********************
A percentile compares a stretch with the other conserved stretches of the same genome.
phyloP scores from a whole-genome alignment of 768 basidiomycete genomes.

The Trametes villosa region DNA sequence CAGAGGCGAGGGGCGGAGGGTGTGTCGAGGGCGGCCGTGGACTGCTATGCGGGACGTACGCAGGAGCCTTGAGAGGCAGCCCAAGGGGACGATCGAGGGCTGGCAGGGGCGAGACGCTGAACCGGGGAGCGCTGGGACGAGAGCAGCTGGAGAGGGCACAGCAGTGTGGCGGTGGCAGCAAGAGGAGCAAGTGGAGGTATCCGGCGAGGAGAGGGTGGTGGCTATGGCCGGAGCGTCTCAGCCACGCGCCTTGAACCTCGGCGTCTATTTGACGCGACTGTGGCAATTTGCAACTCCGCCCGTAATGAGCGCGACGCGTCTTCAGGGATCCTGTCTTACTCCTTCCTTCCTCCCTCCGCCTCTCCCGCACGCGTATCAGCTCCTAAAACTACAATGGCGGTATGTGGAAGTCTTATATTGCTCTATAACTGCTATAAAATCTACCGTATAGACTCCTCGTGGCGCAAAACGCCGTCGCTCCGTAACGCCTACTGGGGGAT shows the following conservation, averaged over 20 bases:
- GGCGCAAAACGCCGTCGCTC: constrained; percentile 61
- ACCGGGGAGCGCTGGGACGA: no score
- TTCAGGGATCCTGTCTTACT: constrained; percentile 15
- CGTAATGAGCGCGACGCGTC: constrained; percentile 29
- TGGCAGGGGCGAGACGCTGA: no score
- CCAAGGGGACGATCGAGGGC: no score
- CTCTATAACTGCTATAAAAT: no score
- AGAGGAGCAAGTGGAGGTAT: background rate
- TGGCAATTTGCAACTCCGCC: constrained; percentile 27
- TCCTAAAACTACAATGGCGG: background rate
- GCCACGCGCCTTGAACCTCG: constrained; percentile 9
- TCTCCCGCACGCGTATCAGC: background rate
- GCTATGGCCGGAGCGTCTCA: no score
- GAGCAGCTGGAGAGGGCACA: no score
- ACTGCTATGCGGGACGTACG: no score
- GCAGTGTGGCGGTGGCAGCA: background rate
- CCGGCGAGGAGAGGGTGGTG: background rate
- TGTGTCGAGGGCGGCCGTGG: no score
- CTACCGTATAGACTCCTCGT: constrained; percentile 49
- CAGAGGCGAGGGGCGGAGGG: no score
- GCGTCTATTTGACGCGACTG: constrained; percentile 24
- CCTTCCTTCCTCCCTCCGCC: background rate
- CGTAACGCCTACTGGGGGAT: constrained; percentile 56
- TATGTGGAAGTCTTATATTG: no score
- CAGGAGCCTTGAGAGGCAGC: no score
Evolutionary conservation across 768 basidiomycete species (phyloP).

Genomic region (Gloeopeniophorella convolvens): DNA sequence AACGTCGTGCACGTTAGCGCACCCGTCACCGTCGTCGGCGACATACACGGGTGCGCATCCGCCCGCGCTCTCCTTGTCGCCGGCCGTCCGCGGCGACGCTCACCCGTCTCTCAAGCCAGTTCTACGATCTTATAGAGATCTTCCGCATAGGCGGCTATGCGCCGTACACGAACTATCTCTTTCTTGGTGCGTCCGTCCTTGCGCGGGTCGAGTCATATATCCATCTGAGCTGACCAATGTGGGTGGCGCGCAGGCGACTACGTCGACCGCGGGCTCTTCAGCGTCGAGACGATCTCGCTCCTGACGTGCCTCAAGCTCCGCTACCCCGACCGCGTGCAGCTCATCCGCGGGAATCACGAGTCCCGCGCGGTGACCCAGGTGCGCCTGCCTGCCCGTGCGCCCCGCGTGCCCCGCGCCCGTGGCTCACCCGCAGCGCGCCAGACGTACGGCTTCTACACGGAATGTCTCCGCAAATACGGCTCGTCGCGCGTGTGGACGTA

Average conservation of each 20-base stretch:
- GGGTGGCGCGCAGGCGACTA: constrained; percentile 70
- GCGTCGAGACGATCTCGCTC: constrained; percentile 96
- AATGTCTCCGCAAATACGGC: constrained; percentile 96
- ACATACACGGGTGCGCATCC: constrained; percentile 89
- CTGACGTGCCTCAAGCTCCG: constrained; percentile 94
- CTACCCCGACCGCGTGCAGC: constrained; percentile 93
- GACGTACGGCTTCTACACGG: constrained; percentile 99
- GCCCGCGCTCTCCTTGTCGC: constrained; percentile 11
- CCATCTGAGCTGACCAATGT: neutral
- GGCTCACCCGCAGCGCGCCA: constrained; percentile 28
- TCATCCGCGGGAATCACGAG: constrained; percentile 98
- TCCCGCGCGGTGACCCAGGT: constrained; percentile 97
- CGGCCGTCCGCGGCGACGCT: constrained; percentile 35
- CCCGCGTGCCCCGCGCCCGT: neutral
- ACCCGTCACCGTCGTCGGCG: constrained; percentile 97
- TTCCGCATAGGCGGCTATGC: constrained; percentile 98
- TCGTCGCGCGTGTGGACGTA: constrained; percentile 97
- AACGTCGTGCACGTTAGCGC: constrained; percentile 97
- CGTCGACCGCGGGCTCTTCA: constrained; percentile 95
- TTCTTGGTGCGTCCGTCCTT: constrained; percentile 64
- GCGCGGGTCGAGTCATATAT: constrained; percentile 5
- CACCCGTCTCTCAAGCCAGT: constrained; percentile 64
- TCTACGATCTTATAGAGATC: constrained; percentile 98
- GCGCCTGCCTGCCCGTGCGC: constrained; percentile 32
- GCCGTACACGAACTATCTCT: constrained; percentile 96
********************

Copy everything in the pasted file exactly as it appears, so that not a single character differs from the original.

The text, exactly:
A percentile compares a stretch with the other conserved stretches of the same genome.
phyloP scores from a whole-genome alignment of 768 basidiomycete genomes.

The Trametes villosa region DNA sequence CAGAGGCGAGGGGCGGAGGGTGTGTCGAGGGCGGCCGTGGACTGCTATGCGGGACGTACGCAGGAGCCTTGAGAGGCAGCCCAAGGGGACGATCGAGGGCTGGCAGGGGCGAGACGCTGAACCGGGGAGCGCTGGGACGAGAGCAGCTGGAGAGGGCACAGCAGTGTGGCGGTGGCAGCAAGAGGAGCAAGTGGAGGTATCCGGCGAGGAGAGGGTGGTGGCTATGGCCGGAGCGTCTCAGCCACGCGCCTTGAACCTCGGCGTCTATTTGACGCGACTGTGGCAATTTGCAACTCCGCCCGTAATGAGCGCGACGCGTCTTCAGGGATCCTGTCTTACTCCTTCCTTCCTCCCTCCGCCTCTCCCGCACGCGTATCAGCTCCTAAAACTACAATGGCGGTATGTGGAAGTCTTATATTGCTCTATAACTGCTATAAAATCTACCGTATAGACTCCTCGTGGCGCAAAACGCCGTCGCTCCGTAACGCCTACTGGGGGAT shows the following conservation, averaged over 20 bases:
- GGCGCAAAACGCCGTCGCTC: constrained; percentile 61
- ACCGGGGAGCGCTGGGACGA: no score
- TTCAGGGATCCTGTCTTACT: constrained; percentile 15
- CGTAATGAGCGCGACGCGTC: constrained; percentile 29
- TGGCAGGGGCGAGACGCTGA: no score
- CCAAGGGGACGATCGAGGGC: no score
- CTCTATAACTGCTATAAAAT: no score
- AGAGGAGCAAGTGGAGGTAT: background rate
- TGGCAATTTGCAACTCCGCC: constrained; percentile 27
- TCCTAAAACTACAATGGCGG: background rate
- GCCACGCGCCTTGAACCTCG: constrained; percentile 9
- TCTCCCGCACGCGTATCAGC: background rate
- GCTATGGCCGGAGCGTCTCA: no score
- GAGCAGCTGGAGAGGGCACA: no score
- ACTGCTATGCGGGACGTACG: no score
- GCAGTGTGGCGGTGGCAGCA: background rate
- CCGGCGAGGAGAGGGTGGTG: background rate
- TGTGTCGAGGGCGGCCGTGG: no score
- CTACCGTATAGACTCCTCGT: constrained; percentile 49
- CAGAGGCGAGGGGCGGAGGG: no score
- GCGTCTATTTGACGCGACTG: constrained; percentile 24
- CCTTCCTTCCTCCCTCCGCC: background rate
- CGTAACGCCTACTGGGGGAT: constrained; percentile 56
- TATGTGGAAGTCTTATATTG: no score
- CAGGAGCCTTGAGAGGCAGC: no score
Evolutionary conservation across 768 basidiomycete species (phyloP).

Genomic region (Gloeopeniophorella convolvens): DNA sequence AACGTCGTGCACGTTAGCGCACCCGTCACCGTCGTCGGCGACATACACGGGTGCGCATCCGCCCGCGCTCTCCTTGTCGCCGGCCGTCCGCGGCGACGCTCACCCGTCTCTCAAGCCAGTTCTACGATCTTATAGAGATCTTCCGCATAGGCGGCTATGCGCCGTACACGAACTATCTCTTTCTTGGTGCGTCCGTCCTTGCGCGGGTCGAGTCATATATCCATCTGAGCTGACCAATGTGGGTGGCGCGCAGGCGACTACGTCGACCGCGGGCTCTTCAGCGTCGAGACGATCTCGCTCCTGACGTGCCTCAAGCTCCGCTACCCCGACCGCGTGCAGCTCATCCGCGGGAATCACGAGTCCCGCGCGGTGACCCAGGTGCGCCTGCCTGCCCGTGCGCCCCGCGTGCCCCGCGCCCGTGGCTCACCCGCAGCGCGCCAGACGTACGGCTTCTACACGGAATGTCTCCGCAAATACGGCTCGTCGCGCGTGTGGACGTA

Average conservation of each 20-base stretch:
- GGGTGGCGCGCAGGCGACTA: constrained; percentile 70
- GCGTCGAGACGATCTCGCTC: constrained; percentile 96
- AATGTCTCCGCAAATACGGC: constrained; percentile 96
- ACATACACGGGTGCGCATCC: constrained; percentile 89
- CTGACGTGCCTCAAGCTCCG: constrained; percentile 94
- CTACCCCGACCGCGTGCAGC: constrained; percentile 93
- GACGTACGGCTTCTACACGG: constrained; percentile 99
- GCCCGCGCTCTCCTTGTCGC: constrained; percentile 11
- CCATCTGAGCTGACCAATGT: neutral
- GGCTCACCCGCAGCGCGCCA: constrained; percentile 28
- TCATCCGCGGGAATCACGAG: constrained; percentile 98
- TCCCGCGCGGTGACCCAGGT: constrained; percentile 97
- CGGCCGTCCGCGGCGACGCT: constrained; percentile 35
- CCCGCGTGCCCCGCGCCCGT: neutral
- ACCCGTCACCGTCGTCGGCG: constrained; percentile 97
- TTCCGCATAGGCGGCTATGC: constrained; percentile 98
- TCGTCGCGCGTGTGGACGTA: constrained; percentile 97
- AACGTCGTGCACGTTAGCGC: constrained; percentile 97
- CGTCGACCGCGGGCTCTTCA: constrained; percentile 95
- TTCTTGGTGCGTCCGTCCTT: constrained; percentile 64
- GCGCGGGTCGAGTCATATAT: constrained; percentile 5
- CACCCGTCTCTCAAGCCAGT: constrained; percentile 64
- TCTACGATCTTATAGAGATC: constrained; percentile 98
- GCGCCTGCCTGCCCGTGCGC: constrained; percentile 32
- GCCGTACACGAACTATCTCT: constrained; percentile 96